By Dr. Marc Egeth
Corresponding Author Dr. Marc Egeth
Anesthesiology and Critical Care, University of Pennsylvania, - United States of America
Submitting Author Dr. Marc Egeth

Infection, Infectious, Vaccine, Transmission

Egeth M. Sneeze-vector And Sexually Transmitted Vaccines. WebmedCentral INFECTIOUS DISEASES 2010;1(10):WMC00899
doi: 10.9754/journal.wmc.2010.00899
Submitted on: 05 Oct 2010 02:32:41 PM GMT
Published on: 05 Oct 2010 09:54:30 PM GMT


Intra-nasal vaccine delivery (e.g. Flumist) has become a popular alternative to injections: just as naturally occurring viruses can enter the body through the respiratory system, so can artificially attenuated or inactivated viruses, or vaccines. The ability of vaccine strains to act effectively after entering the body through the mouth or nose raises the possibility that vaccines could also spread, like natural viruses, from person to person. If so, then we have potential new mechanisms for inoculating populations: sneeze-vector vaccines. A sexually transmitted vaccine would represent an alternate transmission pathway. For example, retransmittable vaccines could be given to individuals who come to clinics with respiratory and sexually transmittable viruses. The effect would be to introduce the vaccine to social networks of people who would otherwise have received virus.
Developing optimal re-transmittable vaccines would require overcoming various engineering problems. However, a person might already, in principle, be able to inoculate another by sneezing after receiving Flumist, simply through mechanical transmission. In addition, vaccinia, the naturally occurring virus used as a smallpox vaccine, may already be able to cause several generations of accidental contagious inoculations [1]. To optimize the process of deliberate vaccine retransmission, vaccine strains might be crafted, to the extent possible, to be virile (alive and reproducing) but not virulent (disease-causing). Overall, the cost-benefit ratio for broadcasted immunization must be favorable with respect to infecting non-consenting and immunocompromised individuals with even a weakened version of a virus.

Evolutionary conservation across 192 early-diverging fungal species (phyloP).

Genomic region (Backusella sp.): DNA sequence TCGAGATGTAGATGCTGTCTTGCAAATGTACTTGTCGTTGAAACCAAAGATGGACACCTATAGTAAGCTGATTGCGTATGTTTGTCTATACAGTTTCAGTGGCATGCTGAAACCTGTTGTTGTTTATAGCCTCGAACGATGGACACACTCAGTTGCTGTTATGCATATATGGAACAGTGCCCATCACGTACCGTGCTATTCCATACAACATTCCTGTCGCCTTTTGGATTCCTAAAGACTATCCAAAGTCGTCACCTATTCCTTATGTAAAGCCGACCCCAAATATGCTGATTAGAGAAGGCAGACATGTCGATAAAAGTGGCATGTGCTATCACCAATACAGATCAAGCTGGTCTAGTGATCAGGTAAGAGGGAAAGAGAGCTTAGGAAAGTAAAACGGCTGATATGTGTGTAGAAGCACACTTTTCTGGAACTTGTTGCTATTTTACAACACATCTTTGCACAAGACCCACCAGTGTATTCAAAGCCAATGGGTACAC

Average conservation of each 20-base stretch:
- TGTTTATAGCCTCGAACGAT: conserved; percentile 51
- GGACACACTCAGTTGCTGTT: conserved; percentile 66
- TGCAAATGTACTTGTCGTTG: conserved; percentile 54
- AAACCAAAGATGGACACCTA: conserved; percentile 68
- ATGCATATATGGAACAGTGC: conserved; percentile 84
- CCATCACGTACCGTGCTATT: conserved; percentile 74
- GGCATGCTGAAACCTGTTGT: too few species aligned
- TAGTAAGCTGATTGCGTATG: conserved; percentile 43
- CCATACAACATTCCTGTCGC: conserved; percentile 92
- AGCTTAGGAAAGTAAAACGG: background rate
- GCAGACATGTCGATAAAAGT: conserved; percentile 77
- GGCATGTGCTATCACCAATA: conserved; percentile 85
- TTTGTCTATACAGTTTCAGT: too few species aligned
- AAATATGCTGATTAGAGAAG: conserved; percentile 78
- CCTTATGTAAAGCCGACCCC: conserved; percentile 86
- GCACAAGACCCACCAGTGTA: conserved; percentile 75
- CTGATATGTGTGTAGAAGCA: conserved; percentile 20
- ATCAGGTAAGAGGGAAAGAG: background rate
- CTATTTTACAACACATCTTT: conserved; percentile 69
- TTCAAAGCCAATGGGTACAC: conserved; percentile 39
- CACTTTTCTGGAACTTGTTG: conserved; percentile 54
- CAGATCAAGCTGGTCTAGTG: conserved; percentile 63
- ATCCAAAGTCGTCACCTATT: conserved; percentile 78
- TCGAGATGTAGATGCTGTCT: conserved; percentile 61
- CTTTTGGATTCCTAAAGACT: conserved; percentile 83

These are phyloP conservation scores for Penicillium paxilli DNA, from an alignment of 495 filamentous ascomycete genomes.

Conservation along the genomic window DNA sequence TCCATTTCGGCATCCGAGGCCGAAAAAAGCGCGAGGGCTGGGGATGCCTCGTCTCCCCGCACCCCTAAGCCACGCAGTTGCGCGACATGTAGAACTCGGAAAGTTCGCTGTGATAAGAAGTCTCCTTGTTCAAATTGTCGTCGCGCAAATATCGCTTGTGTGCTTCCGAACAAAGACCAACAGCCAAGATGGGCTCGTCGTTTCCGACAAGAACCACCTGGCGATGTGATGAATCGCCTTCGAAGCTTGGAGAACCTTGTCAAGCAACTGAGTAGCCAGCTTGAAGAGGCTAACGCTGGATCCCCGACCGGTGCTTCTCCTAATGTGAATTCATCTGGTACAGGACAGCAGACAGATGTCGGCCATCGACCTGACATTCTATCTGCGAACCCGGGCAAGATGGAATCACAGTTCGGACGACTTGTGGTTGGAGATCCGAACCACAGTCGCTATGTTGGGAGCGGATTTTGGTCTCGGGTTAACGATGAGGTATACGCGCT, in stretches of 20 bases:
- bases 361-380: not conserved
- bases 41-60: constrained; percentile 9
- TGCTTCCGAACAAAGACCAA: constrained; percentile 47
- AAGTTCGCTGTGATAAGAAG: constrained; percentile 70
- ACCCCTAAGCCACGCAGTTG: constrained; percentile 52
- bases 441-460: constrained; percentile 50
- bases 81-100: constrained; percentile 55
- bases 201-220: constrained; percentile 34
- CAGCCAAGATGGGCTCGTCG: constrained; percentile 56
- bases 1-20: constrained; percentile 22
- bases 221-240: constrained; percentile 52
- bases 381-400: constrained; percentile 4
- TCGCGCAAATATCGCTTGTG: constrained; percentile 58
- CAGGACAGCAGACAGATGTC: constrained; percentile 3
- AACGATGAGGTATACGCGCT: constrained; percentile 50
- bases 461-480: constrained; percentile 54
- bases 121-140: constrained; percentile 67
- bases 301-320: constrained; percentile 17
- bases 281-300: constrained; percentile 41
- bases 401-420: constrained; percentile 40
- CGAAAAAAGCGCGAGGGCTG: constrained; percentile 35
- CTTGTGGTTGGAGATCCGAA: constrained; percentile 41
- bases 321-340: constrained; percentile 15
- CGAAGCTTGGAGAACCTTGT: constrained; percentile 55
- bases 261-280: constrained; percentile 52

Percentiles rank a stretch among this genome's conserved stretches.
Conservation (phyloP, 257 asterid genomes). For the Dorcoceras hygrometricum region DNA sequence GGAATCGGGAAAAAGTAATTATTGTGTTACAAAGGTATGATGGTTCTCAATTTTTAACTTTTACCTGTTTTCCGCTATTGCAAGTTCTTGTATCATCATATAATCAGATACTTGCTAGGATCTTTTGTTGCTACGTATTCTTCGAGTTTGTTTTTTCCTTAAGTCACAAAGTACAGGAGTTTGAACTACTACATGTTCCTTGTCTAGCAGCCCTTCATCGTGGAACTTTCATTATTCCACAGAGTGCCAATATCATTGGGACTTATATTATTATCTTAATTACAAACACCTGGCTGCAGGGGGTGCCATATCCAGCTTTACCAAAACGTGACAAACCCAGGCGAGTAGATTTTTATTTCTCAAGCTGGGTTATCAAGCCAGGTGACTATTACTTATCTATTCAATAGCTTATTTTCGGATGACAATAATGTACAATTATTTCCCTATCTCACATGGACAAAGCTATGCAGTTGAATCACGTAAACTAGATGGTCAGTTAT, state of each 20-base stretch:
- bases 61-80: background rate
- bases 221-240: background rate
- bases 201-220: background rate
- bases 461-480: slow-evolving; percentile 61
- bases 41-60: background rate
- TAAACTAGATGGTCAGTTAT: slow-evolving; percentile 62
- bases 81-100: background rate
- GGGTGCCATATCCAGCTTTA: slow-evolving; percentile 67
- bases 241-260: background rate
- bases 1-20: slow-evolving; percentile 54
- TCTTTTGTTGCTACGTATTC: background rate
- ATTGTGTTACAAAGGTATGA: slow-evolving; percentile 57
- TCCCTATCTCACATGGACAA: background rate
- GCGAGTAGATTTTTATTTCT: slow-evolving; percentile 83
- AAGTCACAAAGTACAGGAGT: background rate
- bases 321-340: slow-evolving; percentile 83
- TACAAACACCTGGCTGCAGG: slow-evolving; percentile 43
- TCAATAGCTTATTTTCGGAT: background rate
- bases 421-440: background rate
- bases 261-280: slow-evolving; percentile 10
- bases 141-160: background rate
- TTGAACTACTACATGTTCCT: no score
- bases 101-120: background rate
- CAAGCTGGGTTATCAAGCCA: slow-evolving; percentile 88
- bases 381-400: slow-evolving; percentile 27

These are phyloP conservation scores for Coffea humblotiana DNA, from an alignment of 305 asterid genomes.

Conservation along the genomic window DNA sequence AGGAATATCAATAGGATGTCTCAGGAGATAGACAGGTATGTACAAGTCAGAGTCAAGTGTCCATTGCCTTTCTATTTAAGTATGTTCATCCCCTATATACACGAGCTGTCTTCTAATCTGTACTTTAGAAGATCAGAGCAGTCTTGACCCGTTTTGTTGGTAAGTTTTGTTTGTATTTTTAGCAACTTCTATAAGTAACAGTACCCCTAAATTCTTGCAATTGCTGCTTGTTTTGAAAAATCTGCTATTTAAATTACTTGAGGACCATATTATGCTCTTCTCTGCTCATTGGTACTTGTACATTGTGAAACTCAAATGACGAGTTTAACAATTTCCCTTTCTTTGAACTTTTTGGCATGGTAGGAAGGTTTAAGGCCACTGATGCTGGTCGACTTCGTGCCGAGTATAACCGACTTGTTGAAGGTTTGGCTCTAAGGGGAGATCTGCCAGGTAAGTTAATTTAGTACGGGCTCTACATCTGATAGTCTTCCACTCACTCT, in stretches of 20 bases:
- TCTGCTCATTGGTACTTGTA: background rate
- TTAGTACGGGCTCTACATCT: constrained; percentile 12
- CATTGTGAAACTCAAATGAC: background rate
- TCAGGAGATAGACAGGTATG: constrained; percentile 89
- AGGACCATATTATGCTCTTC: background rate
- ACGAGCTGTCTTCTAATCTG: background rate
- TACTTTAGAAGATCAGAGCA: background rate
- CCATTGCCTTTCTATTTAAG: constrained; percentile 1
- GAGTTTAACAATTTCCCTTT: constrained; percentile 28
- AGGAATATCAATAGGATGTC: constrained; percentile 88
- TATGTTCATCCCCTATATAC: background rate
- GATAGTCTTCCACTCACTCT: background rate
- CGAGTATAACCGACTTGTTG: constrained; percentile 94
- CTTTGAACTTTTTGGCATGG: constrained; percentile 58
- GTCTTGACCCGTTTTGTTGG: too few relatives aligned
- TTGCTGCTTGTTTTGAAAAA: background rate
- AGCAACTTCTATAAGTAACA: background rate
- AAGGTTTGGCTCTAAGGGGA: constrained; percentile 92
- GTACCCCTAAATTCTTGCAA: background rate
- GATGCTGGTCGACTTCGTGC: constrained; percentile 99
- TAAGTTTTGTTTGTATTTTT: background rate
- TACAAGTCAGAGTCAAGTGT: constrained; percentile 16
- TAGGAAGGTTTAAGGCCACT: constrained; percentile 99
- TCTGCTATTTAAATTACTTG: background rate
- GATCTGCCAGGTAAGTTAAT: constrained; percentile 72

Bioengineering, epidemiological, and sociological problems of re-transmittable vaccines might or might not be able to be overcome. But, in cases where a harmful virus threatens a large population of individuals who have poor access to vaccines, the idea of inoculating a few individuals with a vaccine that can spread like a virus might be nothing to sneeze at.


Thanks to Miriam Steinberg-Egeth for editing, reading, and thinking about this paper.


1. Garde, V., Harper, D. & Fairchok, M.  (2004).  Tertiary Contact Vaccinia in a Breastfeeding Infant.  JAMA 291:725-727.


Source(s) of Funding

Thanks to NIH 5T32GM007612-33.

Competing Interests



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inaccurate information about sneeze-vector article
Posted by Dr. Edlich RF on 09 Apr 2011 09:12:05 PM GMT

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